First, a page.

Remote Sensing Tools Advance Avalanche Research

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The USGS Snow and Avalanche Project (SNAP) uses remotely sensed technologies to understand snowpack changes  that influence water storage, recreation, avalanche hazard and acts as a driver of landscape change.  Satellites, uninhabited aerial systems (UAS), and structure-from-motion (SfM) photogrammetry are some of the tools scientists use to collect high resolution imagery that  supports ongoing snow science research and provides practical new tools that advance avalanche forecasting and benefit resource management. 

Researchers prepare to fly drone in snowy mountain terrain

USGS scientists prepare to fly a drone for avalanche studies in Glacier National Park. (Credit: USGS. Public domain.)

Remote Sensing  Provides New Perspective 

Scientists from diverse disciplines utilize remote sensing tools to provide a birds-eye view of the landscape and efficiently collect valuable high resolution data. For snow scientists and avalanche forecasters, knowing the distribution of snow across the landscape in relation to weather events is critically important, but challenging to obtain due to complex terrain, inherent risks, and spatial limitations. Remote sensing tools provide  comprehensive data and a safer alternative to collecting snow depth and distribution information over a variety of spatial scales. The USGS Snow and Avalanche Project (SNAP) employs a variety of remote sensing techniques to support studies that focus on how avalanches act as both a hazard and a driver of landscape change.  Ongoing research include these remote sensed applications:


One Photo and one Structure from Motion elevation model showing avalanches

Pair of images: Left - Heaven's peak avalanches and Right - Structure from Motion output showing change in surface elevation where avalanche have occured. (Credit: USGS. Public domain.)

  • Uninhabited Aerial Systems (UAS), commonly known as “drones,” are used to photograph complex mountain terrain as the first step in creating high resolution maps of snow surface elevation. A map of snow depth is created by comparing the snow surface elevation at different times, known as “differencing.” Data collected this way in short intervals, such as before and after storm or wind events, provides avalanche specialists with detailed snow depth information critical for avalanche forecasting. At longer intervals and larger spatial scales, such as over a winter season in a mountain range, differencing maps created from UAS provides resource managers with detailed estimates of landscape scale snowpack as an indicator of water storage and flood risk. Scientists also use UAS to capture imagery of the spatial extent of avalanche activity over a given area.


  • Structure from Motion (SfM) Photogrammetry  is a method that approximates three dimensional structure from high resolution photography and location information to create digital elevation or surface models. Images captured by UAS are processed using SfM to provide scientists with high spatial resolution mapping of complex terrain to study snow distribution and avalanche processes.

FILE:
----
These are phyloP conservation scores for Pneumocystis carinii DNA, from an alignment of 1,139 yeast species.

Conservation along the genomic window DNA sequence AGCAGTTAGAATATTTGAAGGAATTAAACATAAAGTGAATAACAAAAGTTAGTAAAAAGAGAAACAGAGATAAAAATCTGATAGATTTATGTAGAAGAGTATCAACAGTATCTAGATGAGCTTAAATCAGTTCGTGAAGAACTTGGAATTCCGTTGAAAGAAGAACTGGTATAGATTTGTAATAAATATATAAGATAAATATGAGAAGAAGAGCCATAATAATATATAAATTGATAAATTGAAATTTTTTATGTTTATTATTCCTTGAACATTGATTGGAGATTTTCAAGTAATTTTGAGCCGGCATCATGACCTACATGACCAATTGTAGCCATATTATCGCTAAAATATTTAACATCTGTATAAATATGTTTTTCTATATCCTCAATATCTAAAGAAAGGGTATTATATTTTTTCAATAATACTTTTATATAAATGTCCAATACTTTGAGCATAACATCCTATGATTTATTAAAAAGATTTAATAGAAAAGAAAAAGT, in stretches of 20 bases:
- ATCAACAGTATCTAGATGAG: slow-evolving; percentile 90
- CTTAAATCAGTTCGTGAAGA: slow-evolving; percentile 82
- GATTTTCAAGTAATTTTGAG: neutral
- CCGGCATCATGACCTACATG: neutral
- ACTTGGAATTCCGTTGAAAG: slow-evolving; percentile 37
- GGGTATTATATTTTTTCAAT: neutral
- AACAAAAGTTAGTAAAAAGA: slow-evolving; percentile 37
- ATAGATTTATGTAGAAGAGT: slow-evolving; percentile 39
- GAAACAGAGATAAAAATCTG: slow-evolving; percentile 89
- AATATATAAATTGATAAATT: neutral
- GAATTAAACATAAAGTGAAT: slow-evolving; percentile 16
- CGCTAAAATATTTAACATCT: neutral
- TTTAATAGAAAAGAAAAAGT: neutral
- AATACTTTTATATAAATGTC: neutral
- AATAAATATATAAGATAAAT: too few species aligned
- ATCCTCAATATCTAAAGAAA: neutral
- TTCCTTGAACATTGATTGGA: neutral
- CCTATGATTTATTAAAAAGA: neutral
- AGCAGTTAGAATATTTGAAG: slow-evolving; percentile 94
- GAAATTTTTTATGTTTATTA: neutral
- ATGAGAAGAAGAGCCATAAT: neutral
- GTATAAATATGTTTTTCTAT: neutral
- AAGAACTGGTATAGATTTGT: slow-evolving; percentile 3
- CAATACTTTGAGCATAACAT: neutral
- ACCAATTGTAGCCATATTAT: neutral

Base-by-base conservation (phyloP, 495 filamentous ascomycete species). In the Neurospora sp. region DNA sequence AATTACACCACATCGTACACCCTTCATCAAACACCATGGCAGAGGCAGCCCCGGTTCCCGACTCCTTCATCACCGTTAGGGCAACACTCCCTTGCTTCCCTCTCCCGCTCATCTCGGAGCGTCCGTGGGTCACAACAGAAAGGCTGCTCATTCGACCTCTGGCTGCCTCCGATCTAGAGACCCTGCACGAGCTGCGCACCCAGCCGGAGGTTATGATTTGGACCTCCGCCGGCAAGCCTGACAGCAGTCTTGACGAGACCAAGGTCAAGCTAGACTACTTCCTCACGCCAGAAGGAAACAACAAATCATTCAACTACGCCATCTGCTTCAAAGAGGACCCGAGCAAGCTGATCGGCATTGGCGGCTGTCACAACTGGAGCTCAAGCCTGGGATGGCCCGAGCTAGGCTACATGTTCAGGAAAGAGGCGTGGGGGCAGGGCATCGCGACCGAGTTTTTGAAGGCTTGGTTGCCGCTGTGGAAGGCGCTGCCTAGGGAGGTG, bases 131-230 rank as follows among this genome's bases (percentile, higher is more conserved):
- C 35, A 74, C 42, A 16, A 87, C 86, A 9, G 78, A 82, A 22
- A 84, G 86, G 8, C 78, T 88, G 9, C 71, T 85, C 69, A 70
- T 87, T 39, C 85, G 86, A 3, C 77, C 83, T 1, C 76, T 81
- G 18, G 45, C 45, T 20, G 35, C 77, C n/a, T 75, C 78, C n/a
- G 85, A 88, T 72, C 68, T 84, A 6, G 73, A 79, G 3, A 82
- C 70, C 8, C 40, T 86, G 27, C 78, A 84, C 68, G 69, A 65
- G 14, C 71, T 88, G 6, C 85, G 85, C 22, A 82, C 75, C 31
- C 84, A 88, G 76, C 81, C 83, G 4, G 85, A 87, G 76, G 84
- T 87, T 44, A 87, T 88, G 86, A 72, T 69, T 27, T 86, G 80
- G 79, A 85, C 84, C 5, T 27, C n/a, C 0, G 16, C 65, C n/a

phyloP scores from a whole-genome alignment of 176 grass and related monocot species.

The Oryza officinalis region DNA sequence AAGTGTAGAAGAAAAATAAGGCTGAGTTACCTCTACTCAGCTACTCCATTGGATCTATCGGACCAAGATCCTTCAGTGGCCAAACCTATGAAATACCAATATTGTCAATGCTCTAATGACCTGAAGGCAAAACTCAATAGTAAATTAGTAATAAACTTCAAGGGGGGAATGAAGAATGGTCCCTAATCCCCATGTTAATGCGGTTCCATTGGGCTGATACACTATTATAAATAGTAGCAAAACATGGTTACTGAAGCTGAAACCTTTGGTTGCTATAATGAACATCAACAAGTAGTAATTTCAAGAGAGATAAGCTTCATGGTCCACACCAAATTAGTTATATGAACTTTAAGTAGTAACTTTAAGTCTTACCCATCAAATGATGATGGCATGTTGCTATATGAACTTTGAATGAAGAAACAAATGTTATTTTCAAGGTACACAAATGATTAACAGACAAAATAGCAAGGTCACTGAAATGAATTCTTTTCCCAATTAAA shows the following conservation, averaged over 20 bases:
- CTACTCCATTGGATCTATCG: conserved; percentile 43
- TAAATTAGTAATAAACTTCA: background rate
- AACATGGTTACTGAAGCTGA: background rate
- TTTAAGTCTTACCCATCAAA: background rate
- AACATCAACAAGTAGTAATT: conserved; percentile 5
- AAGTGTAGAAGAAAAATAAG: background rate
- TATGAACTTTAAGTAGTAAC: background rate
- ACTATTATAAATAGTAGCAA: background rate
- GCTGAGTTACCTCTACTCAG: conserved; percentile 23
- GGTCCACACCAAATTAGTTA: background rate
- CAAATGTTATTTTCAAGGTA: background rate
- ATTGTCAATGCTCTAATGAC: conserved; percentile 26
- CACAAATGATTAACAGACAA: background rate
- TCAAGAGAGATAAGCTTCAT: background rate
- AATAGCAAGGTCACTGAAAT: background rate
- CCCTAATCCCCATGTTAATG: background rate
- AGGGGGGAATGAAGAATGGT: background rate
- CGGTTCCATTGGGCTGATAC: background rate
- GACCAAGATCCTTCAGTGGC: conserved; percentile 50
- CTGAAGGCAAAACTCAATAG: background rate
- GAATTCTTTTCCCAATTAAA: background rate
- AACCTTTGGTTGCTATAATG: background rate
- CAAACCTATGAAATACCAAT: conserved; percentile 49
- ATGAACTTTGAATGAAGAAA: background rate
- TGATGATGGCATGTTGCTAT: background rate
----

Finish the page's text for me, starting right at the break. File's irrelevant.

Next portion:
Satellite and Lidar image of avalanche path

Satellite image with avalanche study paths outlined (left panel; credit, Google Earth) and Lidar output showing relative canopy height (right panel; credit:USGS). (Click image to see full Google Earth image attribution)


  • Lidar which stands for Light Detection and Ranging, is a technique that uses a pulsed laser to measure distances to create high resolution three dimensional elevation maps to compare snow depth change and detailed vegetation mapping in Pair of images: Google Earth satellite image with avalanche study paths outlined and Lidar output showing relative canopy height.avalanche paths to assess changes in vegetation associated with different avalanche occurrence intervals.


Satellite images over time (1990 and 2014)

By comparing vegetation patterns over a time sequence of satellite images, scientists create a chronology of avalanche events for specific paths. (Click image to see full Google Earth image attribution)

  • Satellite imagery, which now spans decades, provides scientists with a record of landscape change. USGS scientists evaluate the efficacy of using satellite imagery to create a regional chronology of avalanche disturbance to complement research on avalanche frequency and magnitude. The use of pattern recognition techniques applied to remotely sensed products can be used to examine changes in vegetation within and around avalanche paths to provide a measure of avalanche frequency.


The application of these technologies to snow science provides researchers with spatial data at multiple scales, from a single slope or known hazard zone, to a full watershed scale where snowpack data are used in regional hydrologic analyses. Scientists working on the USGS SNAP  continue to explore innovative ways to use these rich sources of data to expand the understanding of snow on the landscape and advance avalanche forecasting.


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